As brewery-band collaboration projects become more commonplace, new research suggests that neurological connections between how we process taste and sound could exist—potentially taking musically-inspired beers to a new level.
As sour beers proliferate in the market, the search for a quantitative yardstick to determine acidity has intensified. Could Titratable Acidity, or TA, a measurement borrowed from the wine industry, be the answer?
Today, lemony Berliner Weisses and salty-sour Goses are the rage, while new hop varieties and brewing techniques allow bitter, aromatic IPAs to dominate tap lists and beer fridges. Given the speeding popularity of both categories, it was merely a matter of time before sour met hoppy in a head-on collision.
Brewery owners sell for different reasons. They want to retire or need cash from their brand equity. More and more, the ESOP is emerging as both a viable alternative to a corporate or equity buy-out and a way to reward a loyal workforce if a sale is made.
On July 30, New Belgium Brewing Company filed a Statement of Organization with the Federal Election Commission to establish its own Federal Political Action Committee (PAC). With this filing, the company increases its national political involvement.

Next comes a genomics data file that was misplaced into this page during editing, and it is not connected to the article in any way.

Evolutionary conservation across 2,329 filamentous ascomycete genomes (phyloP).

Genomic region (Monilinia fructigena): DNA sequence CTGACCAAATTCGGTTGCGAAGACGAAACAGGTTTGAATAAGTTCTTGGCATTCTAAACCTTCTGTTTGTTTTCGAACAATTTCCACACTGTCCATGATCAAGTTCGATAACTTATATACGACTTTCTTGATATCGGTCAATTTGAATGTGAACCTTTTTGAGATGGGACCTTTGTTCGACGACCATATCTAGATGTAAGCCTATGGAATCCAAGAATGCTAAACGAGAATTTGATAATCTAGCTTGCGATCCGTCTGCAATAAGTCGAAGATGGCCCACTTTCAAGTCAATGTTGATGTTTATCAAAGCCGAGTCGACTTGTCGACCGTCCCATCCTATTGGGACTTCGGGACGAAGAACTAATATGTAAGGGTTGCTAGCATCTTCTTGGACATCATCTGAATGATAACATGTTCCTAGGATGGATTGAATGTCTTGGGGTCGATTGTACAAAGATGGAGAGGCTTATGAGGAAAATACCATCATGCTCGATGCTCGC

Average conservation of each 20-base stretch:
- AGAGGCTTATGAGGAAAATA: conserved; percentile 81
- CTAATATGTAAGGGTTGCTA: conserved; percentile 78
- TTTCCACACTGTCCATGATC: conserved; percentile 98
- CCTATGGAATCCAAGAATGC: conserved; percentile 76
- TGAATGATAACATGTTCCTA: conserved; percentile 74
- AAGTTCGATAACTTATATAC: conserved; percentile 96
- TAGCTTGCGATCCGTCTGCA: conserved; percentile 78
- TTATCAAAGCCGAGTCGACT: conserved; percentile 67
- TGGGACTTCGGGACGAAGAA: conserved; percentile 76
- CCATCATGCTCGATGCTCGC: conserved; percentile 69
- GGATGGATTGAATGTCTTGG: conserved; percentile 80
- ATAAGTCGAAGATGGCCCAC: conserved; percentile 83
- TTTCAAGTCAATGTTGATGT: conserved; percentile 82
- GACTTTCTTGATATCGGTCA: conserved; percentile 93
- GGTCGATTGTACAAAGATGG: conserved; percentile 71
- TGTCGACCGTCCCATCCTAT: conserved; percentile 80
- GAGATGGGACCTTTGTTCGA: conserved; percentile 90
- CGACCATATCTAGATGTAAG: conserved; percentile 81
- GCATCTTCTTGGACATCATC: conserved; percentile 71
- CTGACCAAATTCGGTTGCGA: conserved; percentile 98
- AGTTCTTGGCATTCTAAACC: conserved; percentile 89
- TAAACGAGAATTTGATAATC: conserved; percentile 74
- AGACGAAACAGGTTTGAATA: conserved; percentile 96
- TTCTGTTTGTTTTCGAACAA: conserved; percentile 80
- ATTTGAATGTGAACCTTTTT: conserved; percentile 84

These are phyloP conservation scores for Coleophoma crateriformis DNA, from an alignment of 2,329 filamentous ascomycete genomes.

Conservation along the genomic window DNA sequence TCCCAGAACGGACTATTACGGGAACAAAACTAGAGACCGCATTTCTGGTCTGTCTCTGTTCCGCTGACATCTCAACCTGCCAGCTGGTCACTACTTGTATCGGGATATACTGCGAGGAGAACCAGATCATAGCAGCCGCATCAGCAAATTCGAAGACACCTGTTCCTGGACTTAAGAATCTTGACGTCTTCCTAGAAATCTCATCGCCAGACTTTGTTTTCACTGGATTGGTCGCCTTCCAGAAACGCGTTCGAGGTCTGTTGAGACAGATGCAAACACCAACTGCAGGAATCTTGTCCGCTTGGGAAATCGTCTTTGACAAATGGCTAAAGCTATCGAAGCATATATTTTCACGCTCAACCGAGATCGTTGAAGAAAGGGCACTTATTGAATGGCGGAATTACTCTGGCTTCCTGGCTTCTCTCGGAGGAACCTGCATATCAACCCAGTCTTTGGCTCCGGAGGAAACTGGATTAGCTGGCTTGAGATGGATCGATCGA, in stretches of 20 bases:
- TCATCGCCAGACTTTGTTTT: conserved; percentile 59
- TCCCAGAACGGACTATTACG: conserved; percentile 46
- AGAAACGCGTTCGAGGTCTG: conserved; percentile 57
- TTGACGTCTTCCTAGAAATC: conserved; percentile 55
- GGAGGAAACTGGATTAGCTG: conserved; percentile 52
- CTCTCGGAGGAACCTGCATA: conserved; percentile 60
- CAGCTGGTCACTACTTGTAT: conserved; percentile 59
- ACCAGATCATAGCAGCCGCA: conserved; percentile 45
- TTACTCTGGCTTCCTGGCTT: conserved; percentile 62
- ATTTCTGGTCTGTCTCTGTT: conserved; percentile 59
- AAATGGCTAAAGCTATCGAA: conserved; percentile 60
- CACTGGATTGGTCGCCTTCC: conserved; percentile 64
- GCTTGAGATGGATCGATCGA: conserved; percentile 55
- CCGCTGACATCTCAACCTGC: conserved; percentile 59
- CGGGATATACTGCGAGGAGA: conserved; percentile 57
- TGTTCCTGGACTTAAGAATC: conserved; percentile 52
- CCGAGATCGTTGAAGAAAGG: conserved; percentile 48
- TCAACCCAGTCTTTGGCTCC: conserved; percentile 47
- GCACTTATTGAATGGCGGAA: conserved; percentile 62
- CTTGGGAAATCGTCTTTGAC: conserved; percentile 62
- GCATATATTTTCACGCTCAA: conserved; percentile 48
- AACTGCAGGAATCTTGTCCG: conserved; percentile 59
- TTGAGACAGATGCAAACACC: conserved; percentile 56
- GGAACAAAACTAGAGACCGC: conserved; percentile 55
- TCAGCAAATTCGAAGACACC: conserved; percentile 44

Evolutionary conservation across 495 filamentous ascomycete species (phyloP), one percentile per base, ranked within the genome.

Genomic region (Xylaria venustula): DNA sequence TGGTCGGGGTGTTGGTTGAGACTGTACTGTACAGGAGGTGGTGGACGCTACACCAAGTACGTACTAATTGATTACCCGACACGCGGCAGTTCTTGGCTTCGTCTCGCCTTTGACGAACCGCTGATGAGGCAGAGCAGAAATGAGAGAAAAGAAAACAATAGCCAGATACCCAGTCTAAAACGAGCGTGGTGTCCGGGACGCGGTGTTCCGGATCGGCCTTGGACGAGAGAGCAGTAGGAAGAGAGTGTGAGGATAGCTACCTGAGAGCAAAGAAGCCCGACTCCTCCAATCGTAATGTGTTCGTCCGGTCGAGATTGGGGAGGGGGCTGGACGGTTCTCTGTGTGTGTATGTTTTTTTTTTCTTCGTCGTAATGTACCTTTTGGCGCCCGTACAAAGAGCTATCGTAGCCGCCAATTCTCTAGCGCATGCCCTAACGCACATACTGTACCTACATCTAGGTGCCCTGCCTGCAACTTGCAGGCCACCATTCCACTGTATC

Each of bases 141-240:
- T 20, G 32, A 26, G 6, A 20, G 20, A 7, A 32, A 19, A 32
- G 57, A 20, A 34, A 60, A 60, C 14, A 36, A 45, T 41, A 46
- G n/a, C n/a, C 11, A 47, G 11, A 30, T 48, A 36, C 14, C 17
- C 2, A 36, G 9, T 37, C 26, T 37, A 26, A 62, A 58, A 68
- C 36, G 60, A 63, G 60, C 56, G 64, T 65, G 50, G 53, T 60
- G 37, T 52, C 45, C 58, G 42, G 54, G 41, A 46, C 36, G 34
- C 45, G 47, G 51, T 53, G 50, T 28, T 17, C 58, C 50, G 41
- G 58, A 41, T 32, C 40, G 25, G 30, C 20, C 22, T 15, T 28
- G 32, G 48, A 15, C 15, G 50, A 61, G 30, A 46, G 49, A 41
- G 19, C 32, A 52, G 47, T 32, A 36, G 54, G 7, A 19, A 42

Increasingly, sour beers—and the foeders used to produce them—are becoming a less-surprising feature among American craft breweries. And while larger breweries with connections acquire as they go, the demand for foeders among smaller breweries is only growing.
For craft brewery employees, passion often comes at a cost, as the industry strives to create competitive jobs. Enthusiastic homebrewers and beer connoisseurs trade pay, benefits, and comfort on the job for the chance to work in a fast-growing industry.
Most of Colorado’s breweries are more than 5,000 feet above sea level. But professional brewers at altitude are downright scientific with their methods. And the first thing they point to is the temperature at which they boil.